News & Notes

Browsing posts tagged with: pipl

Piping Plovers: After the rain comes the sun!

Wednesday, July 25th, 2012
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Kennebunkport -€“ Goose Rocks beach

Recently, as our team was monitoring Seawall Beach in Phippsburg, we were once again rewarded by the sight of three freshly hatched plover chicks clustered together in a nest around the last egg that was just about to hatch. This was another of the many nests that have hatched during the past two weeks, and is always a welcome sight!

After a particularly adverse beginning of June that saw 22 out of 27 nests statewide washed out by storms and high tides, plovers were confronted with additional challenges as they attempted to re-nest.  At Goose Rocks Beach, two adult  plovers from two different nests were killed and eaten, most likely by a domestic cat. Not only did we lose these two adults from our small breeding population, but the remaining mates could not finish incubating alone, causing both nests to fail. Around that time on the same beach, another nest was predated by a weasel and it was unfortunately too late for the birds to attempt to re-nest. The high rate of predation by domestic cats and other predators on Goose Rocks Beach forced us to take down all the exclosures protecting these nests as our team suspected that the predators were keying in on the exclosures as a source of food. Thus, when a skunk family happened to walk by an unprotected nest that was due to hatch in a the next few days, the eggs made an easy meal and sadly, the nesting plover pair lost their second chance at raising chicks.

It is only now in mid-July that things on the plover beaches seem to be settling back to “normal” and the nests that were spared by the tides and predators have hatched chicks. We are currently in a plover “baby boom”! On some beaches, like Popham, if you pay attention you can see as many as 17 tiny chicks running up and down the beach feeding themselves. Maine beaches are currently host to 52 chicks, which is a lot for a state with only about 40 pairs and is unusually high for mid-July, by which time typically more chicks have already fledged.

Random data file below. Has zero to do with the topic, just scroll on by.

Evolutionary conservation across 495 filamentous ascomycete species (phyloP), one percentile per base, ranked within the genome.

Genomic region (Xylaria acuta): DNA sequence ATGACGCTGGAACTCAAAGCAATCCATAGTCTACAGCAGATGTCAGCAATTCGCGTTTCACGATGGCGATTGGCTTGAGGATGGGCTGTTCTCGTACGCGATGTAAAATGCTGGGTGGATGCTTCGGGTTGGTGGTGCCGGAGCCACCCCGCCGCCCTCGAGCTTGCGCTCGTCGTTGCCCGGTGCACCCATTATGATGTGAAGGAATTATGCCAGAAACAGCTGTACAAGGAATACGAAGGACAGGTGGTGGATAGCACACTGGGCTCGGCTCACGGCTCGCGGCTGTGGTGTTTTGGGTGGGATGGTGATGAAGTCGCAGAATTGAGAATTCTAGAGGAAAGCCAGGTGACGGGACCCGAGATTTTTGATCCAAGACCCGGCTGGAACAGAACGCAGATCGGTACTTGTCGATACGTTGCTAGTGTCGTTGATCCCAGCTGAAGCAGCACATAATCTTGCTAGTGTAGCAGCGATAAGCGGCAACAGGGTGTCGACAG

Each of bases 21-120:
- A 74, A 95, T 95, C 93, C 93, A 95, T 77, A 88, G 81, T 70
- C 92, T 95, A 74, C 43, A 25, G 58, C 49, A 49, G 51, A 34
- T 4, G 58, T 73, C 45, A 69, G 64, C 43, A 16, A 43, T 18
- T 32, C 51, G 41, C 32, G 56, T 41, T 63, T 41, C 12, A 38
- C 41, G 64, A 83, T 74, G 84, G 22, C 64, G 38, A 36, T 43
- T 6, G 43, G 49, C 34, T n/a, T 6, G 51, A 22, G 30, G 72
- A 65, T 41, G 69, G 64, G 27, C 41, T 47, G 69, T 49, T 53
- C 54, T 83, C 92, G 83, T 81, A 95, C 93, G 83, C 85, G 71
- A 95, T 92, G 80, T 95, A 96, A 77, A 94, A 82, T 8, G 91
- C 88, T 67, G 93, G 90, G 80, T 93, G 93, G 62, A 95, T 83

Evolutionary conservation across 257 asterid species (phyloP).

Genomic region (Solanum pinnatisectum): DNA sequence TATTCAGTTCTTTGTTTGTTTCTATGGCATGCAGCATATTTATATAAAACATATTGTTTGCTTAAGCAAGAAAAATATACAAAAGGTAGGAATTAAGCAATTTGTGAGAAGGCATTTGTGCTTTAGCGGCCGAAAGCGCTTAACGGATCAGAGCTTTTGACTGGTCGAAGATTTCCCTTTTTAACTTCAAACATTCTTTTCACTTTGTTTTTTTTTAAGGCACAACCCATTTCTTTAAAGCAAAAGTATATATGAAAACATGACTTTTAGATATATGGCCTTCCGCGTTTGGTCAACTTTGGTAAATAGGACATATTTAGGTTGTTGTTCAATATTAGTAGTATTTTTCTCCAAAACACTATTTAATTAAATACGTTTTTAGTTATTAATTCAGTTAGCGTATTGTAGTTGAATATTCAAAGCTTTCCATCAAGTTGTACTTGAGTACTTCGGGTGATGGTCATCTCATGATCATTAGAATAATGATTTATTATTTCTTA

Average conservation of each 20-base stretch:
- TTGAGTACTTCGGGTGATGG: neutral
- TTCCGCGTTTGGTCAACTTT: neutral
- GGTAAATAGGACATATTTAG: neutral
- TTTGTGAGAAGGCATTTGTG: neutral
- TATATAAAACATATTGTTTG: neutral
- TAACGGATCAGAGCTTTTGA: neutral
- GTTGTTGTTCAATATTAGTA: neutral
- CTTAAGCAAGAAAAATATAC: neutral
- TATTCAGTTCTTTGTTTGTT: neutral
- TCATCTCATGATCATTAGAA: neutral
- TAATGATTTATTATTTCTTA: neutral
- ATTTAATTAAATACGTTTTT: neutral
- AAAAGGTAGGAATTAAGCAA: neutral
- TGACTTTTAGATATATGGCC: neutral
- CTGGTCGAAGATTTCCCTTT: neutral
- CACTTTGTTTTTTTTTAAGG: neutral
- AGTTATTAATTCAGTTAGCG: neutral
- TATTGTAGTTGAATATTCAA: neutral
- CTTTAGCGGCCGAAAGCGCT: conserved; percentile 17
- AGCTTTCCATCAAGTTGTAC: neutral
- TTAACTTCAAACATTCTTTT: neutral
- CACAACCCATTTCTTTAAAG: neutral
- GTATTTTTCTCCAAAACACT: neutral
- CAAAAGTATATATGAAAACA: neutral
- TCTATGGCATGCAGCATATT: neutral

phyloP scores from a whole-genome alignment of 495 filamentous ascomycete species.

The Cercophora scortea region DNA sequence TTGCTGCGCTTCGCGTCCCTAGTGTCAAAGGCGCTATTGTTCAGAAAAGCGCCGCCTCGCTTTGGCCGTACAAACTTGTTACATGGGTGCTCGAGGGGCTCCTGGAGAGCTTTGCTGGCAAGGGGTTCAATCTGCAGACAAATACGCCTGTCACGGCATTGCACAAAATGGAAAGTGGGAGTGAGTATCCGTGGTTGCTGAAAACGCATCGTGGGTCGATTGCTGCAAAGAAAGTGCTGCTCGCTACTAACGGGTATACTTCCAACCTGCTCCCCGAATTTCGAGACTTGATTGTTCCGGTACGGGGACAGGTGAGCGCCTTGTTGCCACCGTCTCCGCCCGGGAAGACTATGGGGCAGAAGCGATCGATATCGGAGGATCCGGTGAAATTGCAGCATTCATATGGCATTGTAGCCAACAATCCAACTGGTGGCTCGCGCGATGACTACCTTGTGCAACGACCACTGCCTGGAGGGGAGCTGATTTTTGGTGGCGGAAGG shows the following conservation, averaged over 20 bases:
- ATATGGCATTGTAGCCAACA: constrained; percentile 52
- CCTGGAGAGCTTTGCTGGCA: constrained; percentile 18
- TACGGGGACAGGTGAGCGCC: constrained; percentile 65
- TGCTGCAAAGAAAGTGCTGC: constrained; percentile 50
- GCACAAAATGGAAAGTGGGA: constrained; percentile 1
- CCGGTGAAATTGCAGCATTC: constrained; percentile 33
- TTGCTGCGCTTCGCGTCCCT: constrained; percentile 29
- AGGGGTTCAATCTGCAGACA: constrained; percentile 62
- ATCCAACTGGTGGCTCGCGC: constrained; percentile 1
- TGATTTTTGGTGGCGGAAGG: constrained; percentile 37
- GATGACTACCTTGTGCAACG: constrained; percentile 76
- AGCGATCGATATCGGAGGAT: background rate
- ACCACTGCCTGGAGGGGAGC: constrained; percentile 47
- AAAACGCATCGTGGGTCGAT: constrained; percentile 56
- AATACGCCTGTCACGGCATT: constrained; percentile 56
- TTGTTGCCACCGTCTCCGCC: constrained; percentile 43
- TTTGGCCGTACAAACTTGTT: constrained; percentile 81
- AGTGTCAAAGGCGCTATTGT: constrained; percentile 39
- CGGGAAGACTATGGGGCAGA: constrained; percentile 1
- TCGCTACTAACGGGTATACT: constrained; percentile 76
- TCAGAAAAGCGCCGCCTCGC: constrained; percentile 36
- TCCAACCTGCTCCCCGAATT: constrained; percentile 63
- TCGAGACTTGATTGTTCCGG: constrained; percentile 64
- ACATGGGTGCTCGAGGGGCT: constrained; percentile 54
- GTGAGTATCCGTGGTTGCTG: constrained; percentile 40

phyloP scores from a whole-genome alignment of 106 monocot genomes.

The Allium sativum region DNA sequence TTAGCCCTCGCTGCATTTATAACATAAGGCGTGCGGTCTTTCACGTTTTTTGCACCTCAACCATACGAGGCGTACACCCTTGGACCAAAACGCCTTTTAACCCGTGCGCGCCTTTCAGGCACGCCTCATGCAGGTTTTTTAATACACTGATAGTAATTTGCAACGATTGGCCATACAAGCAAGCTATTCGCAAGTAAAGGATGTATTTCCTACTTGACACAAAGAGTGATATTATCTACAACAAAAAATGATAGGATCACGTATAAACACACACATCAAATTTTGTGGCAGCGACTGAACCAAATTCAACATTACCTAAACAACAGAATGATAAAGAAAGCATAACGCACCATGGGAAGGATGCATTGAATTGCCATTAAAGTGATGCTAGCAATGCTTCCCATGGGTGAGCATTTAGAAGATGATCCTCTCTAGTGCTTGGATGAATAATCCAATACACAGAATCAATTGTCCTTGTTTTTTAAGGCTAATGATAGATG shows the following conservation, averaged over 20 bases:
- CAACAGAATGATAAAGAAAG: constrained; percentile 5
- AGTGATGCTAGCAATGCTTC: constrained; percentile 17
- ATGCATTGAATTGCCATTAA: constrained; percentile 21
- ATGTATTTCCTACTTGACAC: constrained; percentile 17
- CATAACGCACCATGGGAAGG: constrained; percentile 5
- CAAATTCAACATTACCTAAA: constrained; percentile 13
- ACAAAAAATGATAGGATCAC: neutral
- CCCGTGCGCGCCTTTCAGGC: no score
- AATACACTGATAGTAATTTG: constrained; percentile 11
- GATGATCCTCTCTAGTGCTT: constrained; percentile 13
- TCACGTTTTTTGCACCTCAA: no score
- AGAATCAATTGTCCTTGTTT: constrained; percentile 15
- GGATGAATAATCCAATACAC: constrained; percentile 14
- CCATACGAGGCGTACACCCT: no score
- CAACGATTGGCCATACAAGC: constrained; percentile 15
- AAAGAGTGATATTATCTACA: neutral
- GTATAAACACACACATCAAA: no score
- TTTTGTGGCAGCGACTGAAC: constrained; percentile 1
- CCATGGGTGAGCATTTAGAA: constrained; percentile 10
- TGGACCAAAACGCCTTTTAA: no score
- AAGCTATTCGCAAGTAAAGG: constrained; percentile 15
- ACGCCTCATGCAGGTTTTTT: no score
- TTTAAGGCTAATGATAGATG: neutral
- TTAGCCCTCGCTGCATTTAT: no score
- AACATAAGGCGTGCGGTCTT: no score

Despite this good news, we cannot yet celebrate victory for this season. Although our plover population has shown great resilience so far by recovering from recent setbacks, the chicks are most vulnerable in their first weeks of life. We can help these chicks become fledglings by doing a few small things:  please give the birds some space; fill up holes you dig on the beach (chicks and fall in and become trapped and die); fly kites away from plover areas (they can be mistaken for predators); and keep cats and dogs inside or leash dogs while on the beach. All it takes is a little awareness and respect to help these rare birds survive and thrive. We hope that everyone’s efforts will be rewarded by the knowledge that by the time our endangered Piping Plovers start migrating south in August, their numbers will have increased significantly. If we are lucky, some of this year’s fledglings will return in future summers to breed on Maine’s beaches.

Written by Erik Ndayishimiye


Video: Help Protect Maine’s Piping Plovers

Wednesday, July 18th, 2012
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chick head onJimFenton

Watch. Learn. Help.

A very informative video by Maine Department of Inland Fisheries and Wildlife introducing the piping plover in Maine, it’s habitat, the challenges this species faces, what we are doing and what you can do to help this bird species survive.

Read more about our efforts at the links below.


Tough Summer for Piping Plovers — a reminder to give them space!

Tuesday, July 17th, 2012
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Photo: Jim Fenton

It’s been a tough summer for Piping Plovers and plover supporters this summer. However- the season isn’t over yet!

The pairs that lost eggs in June’s big storm and neste again are hatching. Small chicks are a delight to watch; enjoy the from a distance and please keep your pets inside at this critcal time!


Using Fireworks on or Near a Beach? Please be Mindful of Nesting Plovers

Tuesday, July 3rd, 2012